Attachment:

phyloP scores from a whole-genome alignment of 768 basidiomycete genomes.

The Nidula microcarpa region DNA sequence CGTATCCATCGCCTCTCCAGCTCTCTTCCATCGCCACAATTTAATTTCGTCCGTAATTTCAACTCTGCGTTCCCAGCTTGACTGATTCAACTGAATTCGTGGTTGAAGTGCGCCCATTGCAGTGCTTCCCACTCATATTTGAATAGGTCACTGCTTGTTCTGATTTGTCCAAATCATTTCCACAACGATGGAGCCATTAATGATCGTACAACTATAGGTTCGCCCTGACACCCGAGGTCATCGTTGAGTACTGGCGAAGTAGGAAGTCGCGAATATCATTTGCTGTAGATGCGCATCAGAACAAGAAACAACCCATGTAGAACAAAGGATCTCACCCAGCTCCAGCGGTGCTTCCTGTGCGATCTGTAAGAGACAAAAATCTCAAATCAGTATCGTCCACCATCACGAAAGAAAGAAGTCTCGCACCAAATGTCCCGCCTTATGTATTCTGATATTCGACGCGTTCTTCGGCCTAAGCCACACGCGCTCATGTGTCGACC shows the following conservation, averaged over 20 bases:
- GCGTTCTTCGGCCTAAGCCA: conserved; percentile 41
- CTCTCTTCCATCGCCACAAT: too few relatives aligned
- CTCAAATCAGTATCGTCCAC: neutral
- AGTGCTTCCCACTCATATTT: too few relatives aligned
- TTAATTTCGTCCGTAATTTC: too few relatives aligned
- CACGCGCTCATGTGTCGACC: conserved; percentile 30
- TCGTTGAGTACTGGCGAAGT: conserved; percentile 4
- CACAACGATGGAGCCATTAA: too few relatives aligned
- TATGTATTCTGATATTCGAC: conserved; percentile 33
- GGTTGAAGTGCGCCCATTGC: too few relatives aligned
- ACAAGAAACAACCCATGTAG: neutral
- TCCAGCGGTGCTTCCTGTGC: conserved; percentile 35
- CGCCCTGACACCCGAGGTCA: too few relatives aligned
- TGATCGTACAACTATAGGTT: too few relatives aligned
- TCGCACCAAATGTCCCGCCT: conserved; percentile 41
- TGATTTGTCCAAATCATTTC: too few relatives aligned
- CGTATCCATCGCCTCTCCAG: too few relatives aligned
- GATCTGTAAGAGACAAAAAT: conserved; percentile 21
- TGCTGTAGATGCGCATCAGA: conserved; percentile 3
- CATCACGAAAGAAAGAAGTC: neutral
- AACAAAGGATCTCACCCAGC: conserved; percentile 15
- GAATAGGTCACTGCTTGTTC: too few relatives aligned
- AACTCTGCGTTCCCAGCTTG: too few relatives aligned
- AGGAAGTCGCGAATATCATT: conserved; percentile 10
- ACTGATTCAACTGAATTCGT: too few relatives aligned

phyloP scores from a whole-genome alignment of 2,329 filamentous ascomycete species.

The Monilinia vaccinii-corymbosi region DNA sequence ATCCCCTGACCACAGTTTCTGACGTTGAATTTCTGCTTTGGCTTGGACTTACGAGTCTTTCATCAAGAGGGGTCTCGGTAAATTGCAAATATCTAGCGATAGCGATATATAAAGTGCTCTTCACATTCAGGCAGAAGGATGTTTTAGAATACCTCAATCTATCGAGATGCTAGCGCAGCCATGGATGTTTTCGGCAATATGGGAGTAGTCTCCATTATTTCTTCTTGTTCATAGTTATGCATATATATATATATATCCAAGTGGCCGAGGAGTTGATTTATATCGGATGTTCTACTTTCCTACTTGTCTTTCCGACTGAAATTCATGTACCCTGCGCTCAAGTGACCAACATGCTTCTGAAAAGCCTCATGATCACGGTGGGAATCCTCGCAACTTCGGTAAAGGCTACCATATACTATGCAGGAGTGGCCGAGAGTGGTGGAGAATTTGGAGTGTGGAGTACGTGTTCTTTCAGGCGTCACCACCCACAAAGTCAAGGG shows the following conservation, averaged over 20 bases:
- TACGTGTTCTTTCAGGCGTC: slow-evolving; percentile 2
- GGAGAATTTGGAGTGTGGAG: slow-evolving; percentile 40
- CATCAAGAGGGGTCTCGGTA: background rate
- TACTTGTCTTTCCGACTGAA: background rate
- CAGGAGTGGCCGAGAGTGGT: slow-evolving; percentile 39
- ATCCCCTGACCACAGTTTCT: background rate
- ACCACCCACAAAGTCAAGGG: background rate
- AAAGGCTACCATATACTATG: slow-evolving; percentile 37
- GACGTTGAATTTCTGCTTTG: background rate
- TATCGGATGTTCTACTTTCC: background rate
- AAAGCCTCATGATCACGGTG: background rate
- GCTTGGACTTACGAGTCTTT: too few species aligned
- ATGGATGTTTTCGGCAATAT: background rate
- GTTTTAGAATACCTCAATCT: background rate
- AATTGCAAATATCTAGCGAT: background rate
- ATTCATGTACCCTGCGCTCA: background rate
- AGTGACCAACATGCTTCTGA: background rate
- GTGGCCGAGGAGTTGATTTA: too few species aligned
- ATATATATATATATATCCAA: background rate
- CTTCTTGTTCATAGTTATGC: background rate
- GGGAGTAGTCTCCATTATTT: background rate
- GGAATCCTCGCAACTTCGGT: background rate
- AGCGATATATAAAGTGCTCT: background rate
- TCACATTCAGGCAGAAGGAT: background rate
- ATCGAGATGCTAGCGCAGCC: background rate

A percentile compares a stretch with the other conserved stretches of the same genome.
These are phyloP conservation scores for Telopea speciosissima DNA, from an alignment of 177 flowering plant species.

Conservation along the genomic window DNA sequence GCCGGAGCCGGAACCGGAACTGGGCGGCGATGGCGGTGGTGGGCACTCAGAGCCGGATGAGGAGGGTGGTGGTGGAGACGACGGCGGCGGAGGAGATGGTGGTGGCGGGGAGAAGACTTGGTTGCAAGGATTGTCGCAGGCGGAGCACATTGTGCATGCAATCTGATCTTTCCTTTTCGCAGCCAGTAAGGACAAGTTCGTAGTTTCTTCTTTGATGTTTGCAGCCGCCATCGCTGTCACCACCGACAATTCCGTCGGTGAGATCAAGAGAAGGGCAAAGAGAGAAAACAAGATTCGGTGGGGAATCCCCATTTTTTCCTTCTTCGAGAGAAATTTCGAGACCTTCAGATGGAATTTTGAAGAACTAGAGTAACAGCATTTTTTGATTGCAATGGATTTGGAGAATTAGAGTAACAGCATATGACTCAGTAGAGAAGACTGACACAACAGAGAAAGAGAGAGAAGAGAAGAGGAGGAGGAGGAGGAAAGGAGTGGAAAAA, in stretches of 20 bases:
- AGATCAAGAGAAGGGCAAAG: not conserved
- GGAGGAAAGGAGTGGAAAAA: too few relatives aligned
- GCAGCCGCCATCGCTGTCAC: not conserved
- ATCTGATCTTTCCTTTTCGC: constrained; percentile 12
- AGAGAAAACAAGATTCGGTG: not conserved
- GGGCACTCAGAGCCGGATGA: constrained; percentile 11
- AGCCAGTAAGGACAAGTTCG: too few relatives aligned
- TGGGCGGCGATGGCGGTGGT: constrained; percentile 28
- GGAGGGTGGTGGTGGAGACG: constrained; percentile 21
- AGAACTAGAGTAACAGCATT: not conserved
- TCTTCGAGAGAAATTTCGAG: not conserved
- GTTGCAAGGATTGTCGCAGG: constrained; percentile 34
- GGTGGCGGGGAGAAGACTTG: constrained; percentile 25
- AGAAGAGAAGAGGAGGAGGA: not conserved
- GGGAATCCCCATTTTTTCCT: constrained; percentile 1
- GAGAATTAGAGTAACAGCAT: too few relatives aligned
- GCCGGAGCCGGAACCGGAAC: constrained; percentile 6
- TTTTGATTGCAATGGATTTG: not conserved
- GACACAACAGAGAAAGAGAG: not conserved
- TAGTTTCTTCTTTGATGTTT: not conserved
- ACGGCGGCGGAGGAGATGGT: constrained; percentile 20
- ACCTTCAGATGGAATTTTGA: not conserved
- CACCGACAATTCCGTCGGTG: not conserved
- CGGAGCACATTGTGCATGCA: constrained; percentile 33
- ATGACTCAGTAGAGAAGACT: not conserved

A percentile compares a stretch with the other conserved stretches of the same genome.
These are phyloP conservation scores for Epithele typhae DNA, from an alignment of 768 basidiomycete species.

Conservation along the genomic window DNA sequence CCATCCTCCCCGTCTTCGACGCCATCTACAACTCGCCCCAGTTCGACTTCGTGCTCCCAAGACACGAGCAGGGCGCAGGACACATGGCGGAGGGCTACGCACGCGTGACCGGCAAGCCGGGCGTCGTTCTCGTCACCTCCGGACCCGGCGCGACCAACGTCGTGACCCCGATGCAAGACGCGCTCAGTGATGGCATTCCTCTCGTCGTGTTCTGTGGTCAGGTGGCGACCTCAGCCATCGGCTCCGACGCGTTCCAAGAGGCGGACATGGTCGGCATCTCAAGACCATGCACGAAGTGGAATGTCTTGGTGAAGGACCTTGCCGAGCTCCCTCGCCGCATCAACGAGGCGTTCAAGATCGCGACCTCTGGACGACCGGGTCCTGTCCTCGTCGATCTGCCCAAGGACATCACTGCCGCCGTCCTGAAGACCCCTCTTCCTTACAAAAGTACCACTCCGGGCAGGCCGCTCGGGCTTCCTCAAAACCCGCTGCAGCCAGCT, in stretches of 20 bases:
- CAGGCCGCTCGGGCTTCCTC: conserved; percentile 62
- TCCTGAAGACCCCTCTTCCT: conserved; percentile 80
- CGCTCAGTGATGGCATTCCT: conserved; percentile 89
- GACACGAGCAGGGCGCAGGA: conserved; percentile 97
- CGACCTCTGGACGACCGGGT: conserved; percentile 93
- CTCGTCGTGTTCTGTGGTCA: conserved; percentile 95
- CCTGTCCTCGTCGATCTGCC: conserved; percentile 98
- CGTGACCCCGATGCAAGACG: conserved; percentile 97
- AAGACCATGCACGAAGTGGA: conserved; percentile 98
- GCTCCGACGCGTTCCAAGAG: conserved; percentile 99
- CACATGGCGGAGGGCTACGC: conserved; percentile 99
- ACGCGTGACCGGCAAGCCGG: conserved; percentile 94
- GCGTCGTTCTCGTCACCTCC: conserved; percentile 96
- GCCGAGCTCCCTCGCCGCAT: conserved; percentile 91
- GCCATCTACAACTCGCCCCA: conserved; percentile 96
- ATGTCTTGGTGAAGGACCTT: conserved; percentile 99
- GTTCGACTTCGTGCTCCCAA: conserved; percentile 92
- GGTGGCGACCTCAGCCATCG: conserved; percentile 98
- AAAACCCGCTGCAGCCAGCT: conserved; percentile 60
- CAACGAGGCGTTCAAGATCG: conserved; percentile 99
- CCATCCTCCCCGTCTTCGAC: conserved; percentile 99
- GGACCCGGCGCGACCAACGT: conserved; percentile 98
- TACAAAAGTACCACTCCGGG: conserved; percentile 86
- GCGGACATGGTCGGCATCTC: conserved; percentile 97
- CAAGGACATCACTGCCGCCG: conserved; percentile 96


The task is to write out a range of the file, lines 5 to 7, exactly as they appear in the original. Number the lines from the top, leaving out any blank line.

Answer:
- CTCAAATCAGTATCGTCCAC: neutral
- AGTGCTTCCCACTCATATTT: too few relatives aligned
- TTAATTTCGTCCGTAATTTC: too few relatives aligned